Put Plant Health First
So, I’ve had some controversy on my last post about insects on your houseplants. First, the use of imidicloprid was brought into question. Of course, I am not telling you to run out and buy an insecticide and use it on every plant you have to kill everything in sight and out of sight. I always try the least toxic solution first. This includes using soap and alcohol, or neem oil in the form of Rose Rx. Now, if that doesn’t work, I will use a houseplant insecticide. Some of my plants are over 30 years old and belonged to my great-grandma. I am not going to lose those plants to scale or mealybug. I have also listed the biological controls that one could choose to use in their home. Whereas this may seem contradictory to some, these bugs are the good guys. They destroy the bad guys and the plus is that you don’t have to use insecticides in your home. After those good bugs have eradicated the bad bugs, they won’t take over your home. In fact, without something to eat, they will probably die.
|A well grown crown of thorns|
The number one thing to remember is that a healthy houseplant is a happy houseplant. A healthy houseplant also is much better able to ward off insect pests and disease. That being said, everyone is going to deal with pests at one time or another. Bringing houseplants home from a store or even a friend’s house can bring unwanted visitors into your home. Even if a plant looks pest free, quarantining your plant from your other plants is very important. Four to six weeks should be long enough to allow any pest or pest eggs that are lurking to show themselves. Checking your plants on a regular basis for insects can help prevent them from becoming a problem. Every time you water, take time to inspect your plants. Look under the leaves and in the areas where the leaf petiole meets the plant stem. Insects love to hide in these areas. Keeping them clean is extremely important. A dusty, dirty plant is blocked from photosynthesizing, preventing the production of food they must have to live and grow. I like to put my plants in the shower on occasion. Of course, this only works for the ones I can lift. The other plants are washed with a sponge and mildly soapy water. I like to use Ivory dish soap or Murphy’s Oil Soap. Using a de-greasing dish soap can mar the foliage of some plants.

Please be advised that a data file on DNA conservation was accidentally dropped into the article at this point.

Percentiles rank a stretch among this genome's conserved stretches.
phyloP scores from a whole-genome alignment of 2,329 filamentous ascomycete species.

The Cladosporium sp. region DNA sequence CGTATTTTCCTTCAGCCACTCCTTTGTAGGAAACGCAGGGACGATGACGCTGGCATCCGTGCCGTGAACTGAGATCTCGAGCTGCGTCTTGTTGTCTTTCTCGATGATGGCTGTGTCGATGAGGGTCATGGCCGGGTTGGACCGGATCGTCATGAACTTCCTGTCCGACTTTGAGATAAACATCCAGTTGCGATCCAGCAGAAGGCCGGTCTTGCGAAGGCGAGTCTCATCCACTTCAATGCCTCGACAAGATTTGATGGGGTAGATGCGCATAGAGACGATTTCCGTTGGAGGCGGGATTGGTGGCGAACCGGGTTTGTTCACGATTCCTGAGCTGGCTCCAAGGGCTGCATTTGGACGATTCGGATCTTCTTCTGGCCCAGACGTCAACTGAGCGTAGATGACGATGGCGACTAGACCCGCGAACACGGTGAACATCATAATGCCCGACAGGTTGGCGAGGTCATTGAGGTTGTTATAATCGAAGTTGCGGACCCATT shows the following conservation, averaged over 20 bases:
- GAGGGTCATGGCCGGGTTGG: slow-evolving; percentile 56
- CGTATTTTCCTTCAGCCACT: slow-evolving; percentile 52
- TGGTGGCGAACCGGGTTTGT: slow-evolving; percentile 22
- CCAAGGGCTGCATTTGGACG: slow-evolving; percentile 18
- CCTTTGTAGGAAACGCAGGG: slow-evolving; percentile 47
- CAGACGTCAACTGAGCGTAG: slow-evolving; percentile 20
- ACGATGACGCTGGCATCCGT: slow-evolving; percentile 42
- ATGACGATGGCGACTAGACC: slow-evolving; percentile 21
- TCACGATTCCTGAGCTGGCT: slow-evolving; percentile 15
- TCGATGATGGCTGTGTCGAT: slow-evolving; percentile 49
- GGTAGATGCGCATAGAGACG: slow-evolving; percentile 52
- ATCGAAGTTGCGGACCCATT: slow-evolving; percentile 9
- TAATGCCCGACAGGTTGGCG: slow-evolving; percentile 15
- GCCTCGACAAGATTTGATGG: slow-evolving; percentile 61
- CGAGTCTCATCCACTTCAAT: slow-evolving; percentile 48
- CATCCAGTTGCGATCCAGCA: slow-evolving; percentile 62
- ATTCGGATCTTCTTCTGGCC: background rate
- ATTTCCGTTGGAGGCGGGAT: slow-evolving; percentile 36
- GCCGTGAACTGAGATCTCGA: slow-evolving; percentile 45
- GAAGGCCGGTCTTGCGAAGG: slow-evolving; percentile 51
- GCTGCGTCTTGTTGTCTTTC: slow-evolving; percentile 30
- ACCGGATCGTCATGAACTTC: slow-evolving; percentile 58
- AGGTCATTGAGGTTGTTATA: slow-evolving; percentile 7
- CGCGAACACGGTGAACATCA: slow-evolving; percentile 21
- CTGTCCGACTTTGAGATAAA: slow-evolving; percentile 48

Refreshing their soil, or re-potting them on a regular basis is also beneficial. The growing media your plant is growing in can break down and disintegrate over time. Giving them new soil can be like fertilizing the plant. It gives them renewed vigor and strength.
Another way to ensure your houseplant stays happy and healthy is to place your plant in the right light for the plant you are growing. A high light plant growing in low light is a stressed plant. And just as stressful is a low light plant growing in high light.
Watering your houseplant correctly is also a huge factor in the health of your plant. Too much water can suffocate your plant and rot the roots. Not enough water can shrivel your roots and your plant will wilt. It may come back from being under watered, but it still takes its toll on the plant’s health.
And lastly, air circulation is a plus. I have a ceiling fan running 24/7 in my greenhouse and in my African violet room. Pests do not like wind and by running a fan, the stems of your plants are strengthened. This also helps prevent diseases such as powdery mildew and fungal diseases that can result from wet leaves.
Just remember, healthy plants are pest and disease resistant plants. Try to nip those problems and pests in the bud before they negatively affect your plants.